Cropping

Stubble guidelines released

By Country News

While stubble loads in 2018 are generally much lighter than usual due to the impact of the dry conditions and the salvaging of frost-damaged crops, stubble management remains an important consideration heading into next season.

And that’s why Riverine Plains has developed a series of stubble management guidelines specifically for grain growers.

‘‘Riverine Plains undertook a significant amount of research into the effectiveness of stubble management techniques as part of the GRDC investment Maintaining Profitable Farming Systems in the Riverine Plains project,’’ Riverine Plains research and extension officer Dr Cassandra Schefe said.

The project, which ran from 2013 to 2018, delivered a number of key findings, including that no-till stubble retained systems generally yielded as well, or better, than stubble management systems which involved burning, cultivation or additional nitrogen at sowing with cultivation, except where stubble loads were extremely high at some locations (as occurred 2016).

To support the outcomes of the project, Riverine Plains developed a series of stubble management guidelines specifically for grain growers.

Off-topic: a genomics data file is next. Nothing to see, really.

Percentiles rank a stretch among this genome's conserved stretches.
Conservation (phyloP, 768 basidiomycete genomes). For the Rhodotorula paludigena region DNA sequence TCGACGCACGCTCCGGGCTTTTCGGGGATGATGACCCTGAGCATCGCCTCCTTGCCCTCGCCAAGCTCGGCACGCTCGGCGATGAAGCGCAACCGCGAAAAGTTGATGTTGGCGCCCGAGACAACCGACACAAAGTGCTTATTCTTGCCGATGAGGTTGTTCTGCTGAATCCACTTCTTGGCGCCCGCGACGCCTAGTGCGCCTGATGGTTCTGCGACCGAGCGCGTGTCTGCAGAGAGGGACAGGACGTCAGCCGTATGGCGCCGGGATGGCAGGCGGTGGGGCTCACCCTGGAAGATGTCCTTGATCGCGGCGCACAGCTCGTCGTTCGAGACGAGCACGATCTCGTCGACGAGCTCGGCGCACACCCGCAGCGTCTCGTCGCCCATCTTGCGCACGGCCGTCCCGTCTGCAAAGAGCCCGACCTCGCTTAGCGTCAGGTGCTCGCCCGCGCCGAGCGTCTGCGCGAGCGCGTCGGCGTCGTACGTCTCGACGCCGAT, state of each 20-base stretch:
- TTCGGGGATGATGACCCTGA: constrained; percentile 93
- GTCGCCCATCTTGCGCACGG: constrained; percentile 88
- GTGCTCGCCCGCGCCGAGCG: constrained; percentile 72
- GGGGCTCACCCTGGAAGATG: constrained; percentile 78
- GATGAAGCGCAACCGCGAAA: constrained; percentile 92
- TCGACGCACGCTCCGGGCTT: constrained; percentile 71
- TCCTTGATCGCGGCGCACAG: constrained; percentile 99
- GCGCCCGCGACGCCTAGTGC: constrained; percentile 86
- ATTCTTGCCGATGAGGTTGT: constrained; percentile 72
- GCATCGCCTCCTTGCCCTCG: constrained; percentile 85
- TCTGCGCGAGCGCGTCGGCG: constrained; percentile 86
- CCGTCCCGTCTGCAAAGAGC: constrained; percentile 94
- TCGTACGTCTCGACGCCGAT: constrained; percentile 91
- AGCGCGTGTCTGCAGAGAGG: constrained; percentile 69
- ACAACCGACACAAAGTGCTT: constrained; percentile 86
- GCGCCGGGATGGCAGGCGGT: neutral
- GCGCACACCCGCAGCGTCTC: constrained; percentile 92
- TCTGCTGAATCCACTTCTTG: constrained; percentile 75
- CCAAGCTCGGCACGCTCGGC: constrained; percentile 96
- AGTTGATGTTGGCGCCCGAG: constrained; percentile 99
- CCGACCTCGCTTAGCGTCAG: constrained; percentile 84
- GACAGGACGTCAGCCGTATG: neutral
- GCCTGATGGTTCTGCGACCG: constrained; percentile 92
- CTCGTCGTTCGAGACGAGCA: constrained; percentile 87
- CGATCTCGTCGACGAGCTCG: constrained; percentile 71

The guidelines cover topics such as how to manage stubble at harvest, techniques for successfully sowing into stubble, the strategic management of crops grown in stubble-retained systems, as well as the impacts of stubble on soil carbon.

The guidelines also refer to results of the trials undertaken throughout the life of the project, which makes them especially relevant for farmers in the Riverine Plains region.

Dr Schefe said managing the stubble left over from cereal crops was a perennial problem for grain growers in the Riverine Plains region and despite the benefits of stubble retention, it could also affect the sowing of the next crop in the cycle.

‘‘Farmers know that stubble retention has many benefits, including rainfall capture and storage over the summer fallow, protection from wind and water erosion and the improvement of soil structure,’’ she said.

‘‘But on the other hand, high stubble loads can also increase the frequency of blockages at sowing, affect establishment and increase disease carryover between crops.’’

■The guidelines are available to download from: www.riverineplains.org.au

■A limited number of hard copies are available from the Riverine Plains office. Phone 5744 1713 or email: info@riverineplains.org.au